I remember when we were in the ICU with our son, after speaking with the nutritionist, and thinking about the effect of carbohydrates on our son’s body now that he has Type 1 Diabetes. It made me rethink how my whole family had been eating, and wonder how I was to embrace the Diabetic Diet for my whole family. It’s interesting how learning to feed your body with carbohydrates is completely different from eating carbs. Being cognizant of what carbohydrates do to your body once ingested, certainly helps with the carb choices I’ve been making in my house post diagnosis. I am more aware now of how many carbs are in what foods and am more conscious of how much a serving really is. I have found it easier, to have my whole family on Carter’s diet, then only having him change his portion sizes. Researching low-glycemic super foods has been one of the greatest tools I have found. It assists me in making sure my children are getting the most nutrient dense carbohydrates possible. Foods like sweet potato, which I am grateful my son loves, are one of the foods on the list and have become a huge staple in my refrigerator. Whenever I am introducing new foods to Carter and he decides he doesn’t want to eat them, I always turn to sweet potato as I know he will eat it. One of the most overwhelming things for me at first was realizing how anything you put into things raises the carb amount of the item. For instance, I used to put 2 tsp. brown sugar and whole milk with salt, pepper, and cinnamon in Carter’s sweet potatoes. Now I still put 2 tsp. (per whole sweet potato) of brown sugar, yet I use butter and half and half which has less carbs in it the whole milk. I also make sure the carbs in the brown sugar are counted when I am measuring out his portion. It means he gets a little less sweet potato, but what he lacks food wise with the portion size is made up for with the veggies or proteins I have chosen to accompany dinner. I was shocked to learn of the carbohydrate content of most foods, yet after researching them, it all makes more sense to me now. This experience with Carter certainly has put my relationship with food into perspective. I am now that mom who reads the nutrition labels while shopping in the grocery store. There are many foods that aren’t even worth buying, and when the diet situation becomes life or death, it’s amazing how easy the different choices are to make.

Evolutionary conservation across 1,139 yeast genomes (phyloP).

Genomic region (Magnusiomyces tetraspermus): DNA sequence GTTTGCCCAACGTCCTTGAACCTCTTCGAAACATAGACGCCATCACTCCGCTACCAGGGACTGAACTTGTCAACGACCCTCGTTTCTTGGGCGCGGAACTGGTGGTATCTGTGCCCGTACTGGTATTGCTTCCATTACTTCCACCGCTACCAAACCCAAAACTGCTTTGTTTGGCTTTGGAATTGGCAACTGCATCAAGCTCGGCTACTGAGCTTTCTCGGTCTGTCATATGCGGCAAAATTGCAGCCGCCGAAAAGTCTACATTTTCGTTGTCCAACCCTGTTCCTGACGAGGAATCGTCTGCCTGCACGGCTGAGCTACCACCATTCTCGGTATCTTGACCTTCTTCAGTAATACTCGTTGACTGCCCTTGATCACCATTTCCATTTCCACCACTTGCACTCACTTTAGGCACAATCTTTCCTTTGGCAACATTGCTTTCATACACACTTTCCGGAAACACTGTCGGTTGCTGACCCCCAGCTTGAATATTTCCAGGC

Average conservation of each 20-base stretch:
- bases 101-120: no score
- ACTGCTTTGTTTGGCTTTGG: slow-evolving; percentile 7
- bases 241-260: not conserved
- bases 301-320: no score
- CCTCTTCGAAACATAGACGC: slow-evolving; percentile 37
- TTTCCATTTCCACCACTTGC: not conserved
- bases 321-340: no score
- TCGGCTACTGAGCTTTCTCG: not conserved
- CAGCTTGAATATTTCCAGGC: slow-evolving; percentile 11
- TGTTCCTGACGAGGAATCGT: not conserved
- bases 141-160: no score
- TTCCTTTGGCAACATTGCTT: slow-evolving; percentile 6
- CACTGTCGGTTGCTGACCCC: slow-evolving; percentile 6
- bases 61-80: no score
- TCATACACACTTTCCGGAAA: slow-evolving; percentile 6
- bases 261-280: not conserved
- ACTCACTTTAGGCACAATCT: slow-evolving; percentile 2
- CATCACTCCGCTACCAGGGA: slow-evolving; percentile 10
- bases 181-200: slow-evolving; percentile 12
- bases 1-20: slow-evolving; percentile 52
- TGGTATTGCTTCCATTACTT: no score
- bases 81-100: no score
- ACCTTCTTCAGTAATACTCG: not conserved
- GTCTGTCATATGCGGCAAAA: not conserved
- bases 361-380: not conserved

For more information on understanding carbohydrates, and how they relate to Diabetes, I found this article from the University of San Francisco helpful and informative. Please remember, I am not a doctor, or a nurse, I am just a Mother doing my best to understand the ins and outs of Type 1 Diabetes.